Denis Dailleux


I first discovered Ghana when I came across the beautiful book Paul Strand dedicated to this country. It made such an incredible impression on me that on that day, I promised myself that I would one day go and photograph Ghana.

After Gallimard Editions published my book "Fils de Roi" - a work entirely dedicated to Egypt -, I felt that the time had come for me to find new sources of inspiration. In search of fresh landscapes and new ways of being, I set out to explore Sub-Saharan Africa.

My first encounter was in Accra, with the community of Jamestown’s fishermen. There, I was struck by scenes straight out of old oil paintings. The light along the ocean dazzled, transforming the men into silhouettes. After experiencing the prudishness of Egypt, I loved the beauty and the freedom of the Ghanaian bodies. For a photographer, these bodies are a gift.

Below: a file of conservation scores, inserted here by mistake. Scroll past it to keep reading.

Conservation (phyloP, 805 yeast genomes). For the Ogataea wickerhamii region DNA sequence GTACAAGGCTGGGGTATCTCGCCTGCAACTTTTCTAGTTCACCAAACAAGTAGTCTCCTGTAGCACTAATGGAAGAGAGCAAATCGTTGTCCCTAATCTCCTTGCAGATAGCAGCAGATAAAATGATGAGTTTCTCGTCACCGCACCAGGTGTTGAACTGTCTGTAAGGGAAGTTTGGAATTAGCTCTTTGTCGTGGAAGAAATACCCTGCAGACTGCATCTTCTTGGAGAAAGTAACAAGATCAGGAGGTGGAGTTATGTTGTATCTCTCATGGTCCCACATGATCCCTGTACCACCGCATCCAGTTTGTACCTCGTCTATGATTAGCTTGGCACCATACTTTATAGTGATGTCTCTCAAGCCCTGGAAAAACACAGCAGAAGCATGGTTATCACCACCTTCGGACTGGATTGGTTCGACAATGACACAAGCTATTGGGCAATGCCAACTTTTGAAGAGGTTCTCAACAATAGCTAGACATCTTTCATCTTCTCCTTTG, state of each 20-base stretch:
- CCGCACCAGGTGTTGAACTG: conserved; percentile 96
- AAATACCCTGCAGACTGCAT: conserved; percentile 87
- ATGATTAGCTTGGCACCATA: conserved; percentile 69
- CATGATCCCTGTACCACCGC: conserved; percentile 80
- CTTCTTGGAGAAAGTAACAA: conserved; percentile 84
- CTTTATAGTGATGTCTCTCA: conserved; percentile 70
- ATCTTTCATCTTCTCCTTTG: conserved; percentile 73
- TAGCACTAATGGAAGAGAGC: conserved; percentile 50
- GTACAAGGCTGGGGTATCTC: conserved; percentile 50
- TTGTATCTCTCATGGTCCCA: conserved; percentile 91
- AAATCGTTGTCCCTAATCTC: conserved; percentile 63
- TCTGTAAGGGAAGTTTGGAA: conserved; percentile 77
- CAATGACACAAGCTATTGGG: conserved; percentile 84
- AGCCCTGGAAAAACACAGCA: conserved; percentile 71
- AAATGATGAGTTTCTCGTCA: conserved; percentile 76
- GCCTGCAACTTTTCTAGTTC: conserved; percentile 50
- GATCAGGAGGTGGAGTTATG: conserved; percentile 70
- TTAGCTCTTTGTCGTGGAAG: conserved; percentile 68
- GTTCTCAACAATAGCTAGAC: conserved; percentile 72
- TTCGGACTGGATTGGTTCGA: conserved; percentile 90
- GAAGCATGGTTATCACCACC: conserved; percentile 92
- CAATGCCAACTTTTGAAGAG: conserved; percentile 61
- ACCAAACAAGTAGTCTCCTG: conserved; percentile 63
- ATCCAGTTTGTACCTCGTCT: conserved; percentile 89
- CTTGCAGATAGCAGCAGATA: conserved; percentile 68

Further to meeting Joseph, I visited his village in the Ashanti region. But Ghana is not a country so easily tamed, and I had to make many return trips. And during my last trip, I found that my stubbornness had paid off. It was then that I discovered a village at the foot of Lake Volta where I encountered the most beautiful people. It was there that I took what may be my finest portraits - of a village idiot, of the children, and once again, of a group of fishermen.

I love this feeling of perpetual discovery which reminds me of childhood. I try to live within this eternal yet self-renewing state of constant rebirth.